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How I Made It: Mehdi Eftekari

The gig: As general manager of the Four Seasons Hotel Los Angeles at Beverly Hills, Mehdi Eftekari is in charge of one of the region’s elite hotels. The Four Seasons on Doheny Drive serves business and leisure travelers with money to spend but is best known as a magnet for show-biz people working in movies, television and music. The hotel also is home to about half of all movie industry press junkets, where reporters fly in from all over the country to interview the stars of a new release and enjoy a day or two of luxury.

Care and feeding of celebs: “Talent goes to places they can trust you, where they can be themselves and it won’t go anywhere,” Eftekari said. “Discretion is a must.” Hotel staff are taught to protect celebrities from intrusions and not ask for autographs, photos or otherwise fuss over the famous, he said. “We train our people to be friendly, not familiar.”

Background: Eftekari was born in Iran and came to the U.S. in 1975 at 19 to attend college and follow in his father’s footsteps as an engineer. At the University of Kentucky he soon discovered that he disliked engineering and shifted to studying business management and marketing.

Facing hurdles: The Iranian revolution of 1979 and subsequent diplomatic crisis -- when militants seized the U.S. Embassy in Tehran and 53 Americans were held hostage for more than a year -- splintered relations between Tehran and Washington. Those events also created personal challenges for Eftekari and other Iranians in the United States. He had trouble finding a management job when he got out of school in 1980.

“Interviews would go great, but by the time I got to the end of the process there would be a letter of rejection,” Eftekari said. “It wasn’t easy to be of Persian descent.”

Making lemonade: One job interviewer at a tech company made the perhaps indelicate observation to Eftekari that he thought Iranians had a talent for hospitality and making customers happy. The assertion made sense to the young grad, though, who saw other Iranians prospering in the hospitality field and decided to jump in.

“The culture of Iran is very hospitable, very friendly,” said Eftekari, who became an American citizen in the 1990s. “You learn it as a kid spending time with

friends and family. It’s all about enjoying life.”

The journey: Eftekari had worked as a waiter during college and finally got hired as an assistant manager in the restaurant of the Hyatt Regency Louisville. Eight years later, after a series of promotions, he left Hyatt as regional food and beverage director for Southern California to head food and beverage services at the new Four Seasons on the edge of Beverly Hills. It was 1988 and the hotel was only a few months old. He was promoted to hotel manager at the Four Seasons Hotel Newport Beach in 1992 and rose to general manager in 1996. In 2004 he came back to the Four Seasons Los Angeles as its general manager.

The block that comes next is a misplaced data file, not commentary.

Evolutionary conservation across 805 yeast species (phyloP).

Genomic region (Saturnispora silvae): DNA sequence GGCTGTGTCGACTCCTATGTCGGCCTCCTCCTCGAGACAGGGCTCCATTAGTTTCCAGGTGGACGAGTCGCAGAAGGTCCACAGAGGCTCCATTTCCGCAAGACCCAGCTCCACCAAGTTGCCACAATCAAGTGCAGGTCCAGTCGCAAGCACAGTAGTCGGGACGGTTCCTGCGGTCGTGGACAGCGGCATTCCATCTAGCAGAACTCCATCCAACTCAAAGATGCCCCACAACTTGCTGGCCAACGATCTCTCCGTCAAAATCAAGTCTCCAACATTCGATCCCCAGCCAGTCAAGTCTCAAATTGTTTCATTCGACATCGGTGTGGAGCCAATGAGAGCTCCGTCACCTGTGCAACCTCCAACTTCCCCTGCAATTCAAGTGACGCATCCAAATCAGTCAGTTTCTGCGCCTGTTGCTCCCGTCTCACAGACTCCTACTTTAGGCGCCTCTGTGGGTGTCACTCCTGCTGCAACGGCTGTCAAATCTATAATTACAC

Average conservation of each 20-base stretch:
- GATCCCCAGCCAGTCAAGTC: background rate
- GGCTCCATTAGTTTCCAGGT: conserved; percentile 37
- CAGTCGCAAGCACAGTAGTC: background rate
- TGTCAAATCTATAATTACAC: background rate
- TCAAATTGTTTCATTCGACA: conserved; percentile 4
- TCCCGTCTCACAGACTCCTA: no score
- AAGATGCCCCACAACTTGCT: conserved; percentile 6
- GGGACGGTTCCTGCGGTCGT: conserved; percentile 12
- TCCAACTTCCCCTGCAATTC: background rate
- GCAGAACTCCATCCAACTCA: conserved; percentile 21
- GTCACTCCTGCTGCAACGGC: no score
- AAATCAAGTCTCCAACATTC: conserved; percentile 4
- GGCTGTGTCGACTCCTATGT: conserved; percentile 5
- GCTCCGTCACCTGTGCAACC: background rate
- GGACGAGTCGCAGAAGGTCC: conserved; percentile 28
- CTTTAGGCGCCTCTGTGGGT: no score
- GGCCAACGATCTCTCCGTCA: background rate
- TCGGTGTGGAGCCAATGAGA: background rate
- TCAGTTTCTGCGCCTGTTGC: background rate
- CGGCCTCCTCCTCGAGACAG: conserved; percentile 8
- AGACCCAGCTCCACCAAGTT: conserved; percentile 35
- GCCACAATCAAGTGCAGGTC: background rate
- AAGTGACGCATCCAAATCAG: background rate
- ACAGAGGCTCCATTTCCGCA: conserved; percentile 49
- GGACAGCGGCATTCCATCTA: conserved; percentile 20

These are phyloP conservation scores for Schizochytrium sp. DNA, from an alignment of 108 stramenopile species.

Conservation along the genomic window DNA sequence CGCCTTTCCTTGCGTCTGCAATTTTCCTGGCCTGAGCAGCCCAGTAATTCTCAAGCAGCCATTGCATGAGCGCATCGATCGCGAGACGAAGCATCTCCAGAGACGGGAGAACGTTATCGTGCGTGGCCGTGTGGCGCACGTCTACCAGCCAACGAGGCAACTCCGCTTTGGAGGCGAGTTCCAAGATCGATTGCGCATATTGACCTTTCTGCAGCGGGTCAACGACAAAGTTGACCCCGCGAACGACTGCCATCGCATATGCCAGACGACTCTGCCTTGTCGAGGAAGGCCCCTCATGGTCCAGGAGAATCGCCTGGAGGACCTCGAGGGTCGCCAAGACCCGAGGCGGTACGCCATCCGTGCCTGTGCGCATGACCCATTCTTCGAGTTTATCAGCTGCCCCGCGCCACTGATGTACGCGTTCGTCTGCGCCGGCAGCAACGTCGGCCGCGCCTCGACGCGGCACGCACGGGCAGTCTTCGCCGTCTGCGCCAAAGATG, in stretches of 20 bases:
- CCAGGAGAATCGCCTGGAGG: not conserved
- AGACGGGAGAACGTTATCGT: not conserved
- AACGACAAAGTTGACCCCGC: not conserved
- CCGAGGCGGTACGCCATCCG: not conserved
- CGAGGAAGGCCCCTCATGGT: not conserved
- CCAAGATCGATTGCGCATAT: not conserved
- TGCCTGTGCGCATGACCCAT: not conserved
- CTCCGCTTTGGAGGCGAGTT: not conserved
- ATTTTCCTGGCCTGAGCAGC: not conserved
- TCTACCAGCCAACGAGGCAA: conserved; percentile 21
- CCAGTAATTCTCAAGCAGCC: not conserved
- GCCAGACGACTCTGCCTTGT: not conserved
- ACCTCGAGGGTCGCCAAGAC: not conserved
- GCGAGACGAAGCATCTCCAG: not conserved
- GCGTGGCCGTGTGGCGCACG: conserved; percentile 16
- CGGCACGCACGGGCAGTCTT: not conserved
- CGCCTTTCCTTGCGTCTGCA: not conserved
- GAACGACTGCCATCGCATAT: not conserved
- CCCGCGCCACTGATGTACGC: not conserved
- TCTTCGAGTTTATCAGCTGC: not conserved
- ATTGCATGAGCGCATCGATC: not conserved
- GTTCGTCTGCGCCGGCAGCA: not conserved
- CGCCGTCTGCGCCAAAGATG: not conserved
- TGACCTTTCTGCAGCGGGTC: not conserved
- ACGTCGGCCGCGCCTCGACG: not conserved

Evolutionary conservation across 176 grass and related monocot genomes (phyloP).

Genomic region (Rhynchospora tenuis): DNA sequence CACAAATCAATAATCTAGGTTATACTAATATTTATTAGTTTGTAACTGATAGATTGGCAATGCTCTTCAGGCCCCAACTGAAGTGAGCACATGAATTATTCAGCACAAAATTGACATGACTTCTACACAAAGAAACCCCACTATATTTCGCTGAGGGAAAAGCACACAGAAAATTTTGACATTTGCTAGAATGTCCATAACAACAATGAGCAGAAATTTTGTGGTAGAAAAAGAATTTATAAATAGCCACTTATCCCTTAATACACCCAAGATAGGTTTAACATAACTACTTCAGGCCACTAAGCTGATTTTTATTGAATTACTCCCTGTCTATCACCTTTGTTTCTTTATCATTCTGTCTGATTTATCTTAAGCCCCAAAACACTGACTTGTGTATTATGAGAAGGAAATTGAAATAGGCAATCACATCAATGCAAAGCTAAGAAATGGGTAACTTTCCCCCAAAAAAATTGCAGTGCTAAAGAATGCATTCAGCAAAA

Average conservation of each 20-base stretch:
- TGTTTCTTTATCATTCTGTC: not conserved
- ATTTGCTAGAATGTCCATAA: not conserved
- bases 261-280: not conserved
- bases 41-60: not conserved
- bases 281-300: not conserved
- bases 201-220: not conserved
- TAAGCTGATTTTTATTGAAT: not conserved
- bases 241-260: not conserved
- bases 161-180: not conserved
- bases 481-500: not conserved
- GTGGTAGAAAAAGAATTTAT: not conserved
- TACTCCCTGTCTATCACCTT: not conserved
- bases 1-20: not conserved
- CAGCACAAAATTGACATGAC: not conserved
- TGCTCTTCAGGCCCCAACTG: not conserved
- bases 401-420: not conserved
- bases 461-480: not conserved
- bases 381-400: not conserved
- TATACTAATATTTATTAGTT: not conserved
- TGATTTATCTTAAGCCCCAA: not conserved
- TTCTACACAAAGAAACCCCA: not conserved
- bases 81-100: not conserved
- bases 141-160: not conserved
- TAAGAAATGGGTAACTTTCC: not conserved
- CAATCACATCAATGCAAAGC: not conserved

On leadership: Being manager of a 285-room hotel that runs 24 hours a day, seven days a week, is like being mayor of a city, Eftekari said. Hundreds of employees require direction, and an ever-changing cast of visitors arrives with new wants and needs. “Every day is different,” he said.

Catering to cultivated tastes: The secret is to manage guests’ expectations -- and then deliver more than they are expecting, Eftekari said.

“You have to know what you have and what you can give and not over-promise,” he said. Then, if you can surpass the promises you do make, “it makes you feel good that you accomplished a goal.”

Personal: Exercise helps Eftekari keep his head clear, he said. He lives in Beverly Hills near the hotel and starts workouts at 5:30 a.m. at a local gym. “Those are the two hours I take for myself.” He also enjoys ocean kayaking, a sport he picked up working in Newport Beach.

Fringe benefits: The Four Seasons fancies itself as Hollywood’s living room, and famous guests have treated it that way by sitting down at the piano in the lounge. Among the unpaid performers have been Keith Richards of the Rolling Stones, Josh Groban, Billy Joel, Rod Stewart and Jamie Foxx, shortly before he received an Oscar for portraying Ray Charles.

The owners upstairs: The Los Angeles Four Seasons is the only one in the global chain, as far as Eftekari knows, where the owners live on the premises. Four Seasons manages the hotel for its owners, the Cohen family. Brothers Robert and Joseph Cohen and their wives, Beverly and Susan, have apartments on the top floor and spend a lot of time in the hotel’s public spaces. “The guests love to see them and interact with them,” Eftekari said.

roger.vincent@latimes.com


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